On 15 May 2018, 2000 Muslims from Bangassou were harassed and threatened by groups of Antibalaka (an incensed crowd of non-Muslim ‘self-defence’ groups and criminal elements) and were escorted to the mosque by soldiers of the UN Minusca forces. A few hours later the Minusca forces abandoned the area and 300 gunmen (irregular soldiers?) opened fire on the mosque, which was filled with women and children, attacking it pitilessly. I went there with three priests and stood in front of the mosque, trying to persuade the Antibalaka to stop the killing. Over the course of three days they killed around 30 Muslims, despite our presence, standing in front of their guns for those three days. Afterwards, with the help of the Portuguese Minusca contingent, the Muslim community in Bangassou asked to be taken to the Catholic cathedral to shelter there. This Muslim refugee camp outside the cathedral in Bangassou has now been there for a year-and-a-half. The attacks by the Antibalaka are becoming less and less frequent. However, those of the warlords Ali Darass, Abdoulai Hissein and Alkhatin, are aimed at expelling the non-Muslims from the areas they have conquered, and ultimately they are seeking the partition of the country into two.

ACN: On a superficial level one might think that what is happening in the Central African Republic is a religious conflict. Cardinal Dieudonné Nzapalainga, the Archbishop of the capital Bangui, rejects this vehemently. He has written to ACN that “It is absurd to assume that religion is the sole reason responsible for the chaos.” How do you see the situation, and what are the real causes of the civil war?

The religious conflict is merely a smokescreen to hide the truth. Thousands of mercenaries –some of them Central Africans of the Rounga and Ngoula ethnic groups, but most of them foreigners – have invaded the country from the north, aided and armed by the Gulf states and by Chad, and with the complicity of other countries of the African Union, such as Sudan, Niger, etc. Their aim is to divide up the country, and they are helping themselves like pitiless predators to the mineral wealth of the country – the gold, diamonds, mercury, platinum, the livestock and so forth. Camouflaged beneath the appearance of a struggle between Muslims and non-Muslims (which is also a real one) or of cultural clashes, their underlying instinct is to loot  the riches of the Central African Republic.

 

ACN: The rebel factions seem to have an endless arsenal of weapons at their disposal. Do you know anything about those who are supplying them? Is there any way for the international community to help de-escalate the situation?

The rebels are very well armed, with weapons, munitions, vehicles, logistics… I believe that everything is coming from the Gulf nations, with the complicity of the government of Chad. The Central African Army (FACA) is hampered by an arms embargo imposed by the United Nations. It’s all very well to see Russian mercenaries arriving as instructors, but if the soldiers  of the FACA whom they are training don’t have any weapons, then what kind of an Army is that? The responsibility for ensuring a level playing field in the conflict depends on the five member states sitting on the permanent committee of the UN and who are currently imposing the arms embargo on the Central African Republic. Which of them wants to see the Central African Republic fall into a black hole? The United States and Saudi Arabia are involved in the business, and I think that France, as a former colonial power, is too…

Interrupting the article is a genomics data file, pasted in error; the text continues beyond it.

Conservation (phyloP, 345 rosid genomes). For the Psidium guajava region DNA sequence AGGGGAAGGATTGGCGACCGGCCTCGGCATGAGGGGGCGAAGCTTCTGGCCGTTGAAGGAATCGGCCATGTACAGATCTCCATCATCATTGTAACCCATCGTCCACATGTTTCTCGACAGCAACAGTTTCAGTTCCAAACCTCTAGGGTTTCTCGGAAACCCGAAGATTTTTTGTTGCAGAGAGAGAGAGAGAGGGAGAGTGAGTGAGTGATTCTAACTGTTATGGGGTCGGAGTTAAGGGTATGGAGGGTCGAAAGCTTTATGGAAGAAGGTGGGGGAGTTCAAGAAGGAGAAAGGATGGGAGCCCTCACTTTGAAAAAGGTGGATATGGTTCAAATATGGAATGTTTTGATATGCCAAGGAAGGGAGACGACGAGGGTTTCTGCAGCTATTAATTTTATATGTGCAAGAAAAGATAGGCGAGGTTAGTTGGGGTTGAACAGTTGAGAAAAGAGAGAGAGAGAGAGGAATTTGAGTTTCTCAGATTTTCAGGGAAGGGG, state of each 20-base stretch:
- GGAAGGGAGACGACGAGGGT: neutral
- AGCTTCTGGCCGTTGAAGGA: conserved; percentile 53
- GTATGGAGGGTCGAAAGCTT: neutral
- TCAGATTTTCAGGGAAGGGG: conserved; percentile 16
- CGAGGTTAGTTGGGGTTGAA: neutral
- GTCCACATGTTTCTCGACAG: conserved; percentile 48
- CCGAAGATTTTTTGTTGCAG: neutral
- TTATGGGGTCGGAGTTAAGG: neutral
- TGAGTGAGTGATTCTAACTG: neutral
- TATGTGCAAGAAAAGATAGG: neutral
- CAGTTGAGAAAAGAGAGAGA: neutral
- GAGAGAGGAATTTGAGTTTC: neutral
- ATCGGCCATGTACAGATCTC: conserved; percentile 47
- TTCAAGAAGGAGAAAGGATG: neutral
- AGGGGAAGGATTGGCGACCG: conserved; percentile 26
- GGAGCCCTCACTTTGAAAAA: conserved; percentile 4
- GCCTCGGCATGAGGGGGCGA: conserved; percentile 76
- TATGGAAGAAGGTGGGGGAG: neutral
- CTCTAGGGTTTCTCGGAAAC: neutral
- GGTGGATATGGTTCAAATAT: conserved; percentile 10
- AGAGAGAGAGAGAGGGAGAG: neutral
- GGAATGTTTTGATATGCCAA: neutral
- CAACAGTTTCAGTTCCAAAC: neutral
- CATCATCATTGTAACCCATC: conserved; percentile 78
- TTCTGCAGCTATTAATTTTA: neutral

Then again, for the past five years all the major decisions concerning the Central African Republic have been taken outside the country. There is a secret agenda to split the Central African Republic into two, driven by the Muslim countries and with the complicity of various other countries hiding in the shadows, such as Chad, Niger and Libya. But in the end, after all this politicking, it is always the poorest who pay the price, who have to pay the bills that they never signed. It is the women and the children, the lost young people who don’t know where to turn next, the girls and women who have been raped inside the refugee camps, the old people accused of sorcery, whom we are protecting in our Houses of Hope  in Bangassou, the damaged children and war orphans… We, as missionaries of the Gospel, are there beside them, trying to support these poor people and give them some hope for the future, telling them that God is still Lord of history. Even though the NGOs are leaving for the sake of their own safety, the Catholic Church will always remain on the spot, alongside the poorest and most deprived. So often it happens, in moments of extreme peril, that the people run to the Catholic mission to seek refuge there.

 

ACN: The spiral of violence is continuing, however. Christians are also taking up arms. What can you do as a bishop to prevent this escalation?

For the past five years we have organised encounters promoting social cohesion between Muslims and non-Muslims, in order to open up a dialogue. We have set up platforms such as the Women for Peace, and inter-community meetings, to promote social cohesion. All this worked well. The moderate Muslim communities were willing to engage in the dialogue – right up to the time when the new acts of aggression took place, and so now the meetings have lost their raison d’être, because the non-Muslims are accusing their Muslim neighbours of complicity in their hearts.